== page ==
Korora’s Rescued Wood Studio repurposes old timber into funky homewares

Mish holding her first-made board, next to a little display piece.

 

RESCUING old timber and driftwood and recreating it into funky, one-of-a-kind homewares is the basis of a flourishing new Korora home-based business by Michelle (Mish) Klement.

“Rescued Wood Studio (RWS) is my creation, inspired by my belief that climate change is real, and every one of us has a responsibility to do our part.

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“Bushfires, floods then COVID hit – all to remind us it’s time to be grateful for what we have and it can be taken away very easily,” Mish told News Of The Area.

“So much wood goes to waste every day, let’s repurpose that into something really different and customers can feel they are doing their bit by purchasing it.

“I call myself a Wood Huntress – whether it’s from friends, driftwood washed up on the beaches, crate boxes from a steel manufacturer, wood from a barn that had fallen down, old fence posts washed up in the floods at the dump – it finds its way to me.”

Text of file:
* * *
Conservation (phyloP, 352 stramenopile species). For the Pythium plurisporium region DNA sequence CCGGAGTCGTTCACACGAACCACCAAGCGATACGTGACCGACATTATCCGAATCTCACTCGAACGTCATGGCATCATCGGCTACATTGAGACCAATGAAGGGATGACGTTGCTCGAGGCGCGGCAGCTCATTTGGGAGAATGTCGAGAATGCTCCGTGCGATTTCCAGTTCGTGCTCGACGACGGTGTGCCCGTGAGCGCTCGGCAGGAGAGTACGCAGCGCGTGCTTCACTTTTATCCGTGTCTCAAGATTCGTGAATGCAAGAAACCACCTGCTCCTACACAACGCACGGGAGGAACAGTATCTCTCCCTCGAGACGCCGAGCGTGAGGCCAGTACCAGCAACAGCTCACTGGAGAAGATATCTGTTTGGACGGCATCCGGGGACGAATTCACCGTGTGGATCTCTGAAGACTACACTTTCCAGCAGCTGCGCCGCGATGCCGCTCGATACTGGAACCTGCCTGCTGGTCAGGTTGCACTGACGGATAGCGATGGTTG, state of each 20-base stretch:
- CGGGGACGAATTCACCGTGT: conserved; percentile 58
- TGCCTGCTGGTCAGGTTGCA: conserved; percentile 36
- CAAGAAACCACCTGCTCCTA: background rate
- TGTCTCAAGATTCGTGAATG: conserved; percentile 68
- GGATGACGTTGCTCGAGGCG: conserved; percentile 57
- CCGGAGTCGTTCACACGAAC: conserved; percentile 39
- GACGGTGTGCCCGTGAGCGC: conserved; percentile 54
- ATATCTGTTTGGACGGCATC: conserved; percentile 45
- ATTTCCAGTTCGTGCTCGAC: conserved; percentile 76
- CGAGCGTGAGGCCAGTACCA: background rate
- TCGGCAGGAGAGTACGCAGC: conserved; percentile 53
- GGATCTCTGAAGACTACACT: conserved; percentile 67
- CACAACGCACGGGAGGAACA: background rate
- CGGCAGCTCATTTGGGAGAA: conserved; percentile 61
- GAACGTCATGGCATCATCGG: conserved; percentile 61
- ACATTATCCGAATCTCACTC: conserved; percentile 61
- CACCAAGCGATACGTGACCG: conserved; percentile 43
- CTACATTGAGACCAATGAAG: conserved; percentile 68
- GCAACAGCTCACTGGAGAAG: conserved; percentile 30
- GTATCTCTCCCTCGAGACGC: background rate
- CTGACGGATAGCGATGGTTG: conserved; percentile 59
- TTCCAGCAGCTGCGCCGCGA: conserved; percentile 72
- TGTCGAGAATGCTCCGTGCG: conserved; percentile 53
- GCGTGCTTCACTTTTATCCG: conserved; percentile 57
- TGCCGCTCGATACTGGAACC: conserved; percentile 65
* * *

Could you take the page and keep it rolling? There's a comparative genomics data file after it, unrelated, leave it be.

Mish designs and hand-makes all her pieces, all the electrical work being handled by a semi-retired sparky.

“None of the wood is bleached as putting the wastewater into our waterways is not OK, it’s all cleaned with white vinegar baths, then weathered outside.

“It’s exciting to peel back the layers of the timber as you often find interesting things that tell a story of where the wood may have come from.”

Each one-of-a-kind piece gives the wood a new lease on life while driving curiosity.

“I work from my home workshop and am part of the New Enterprise Incentive Scheme (NEIS) government program for new businesses.

“I have a business mentor who supports me as part of this program, and I’ve learnt an incredible amount in a short space of time – the NEIS support has been amazing.”

Mish has two driftwood mirrors showing at Tree-o Gallery in Raleigh.

See www.rescuedwoodstudio.com.au.

 

By Andrea FERRARI

 

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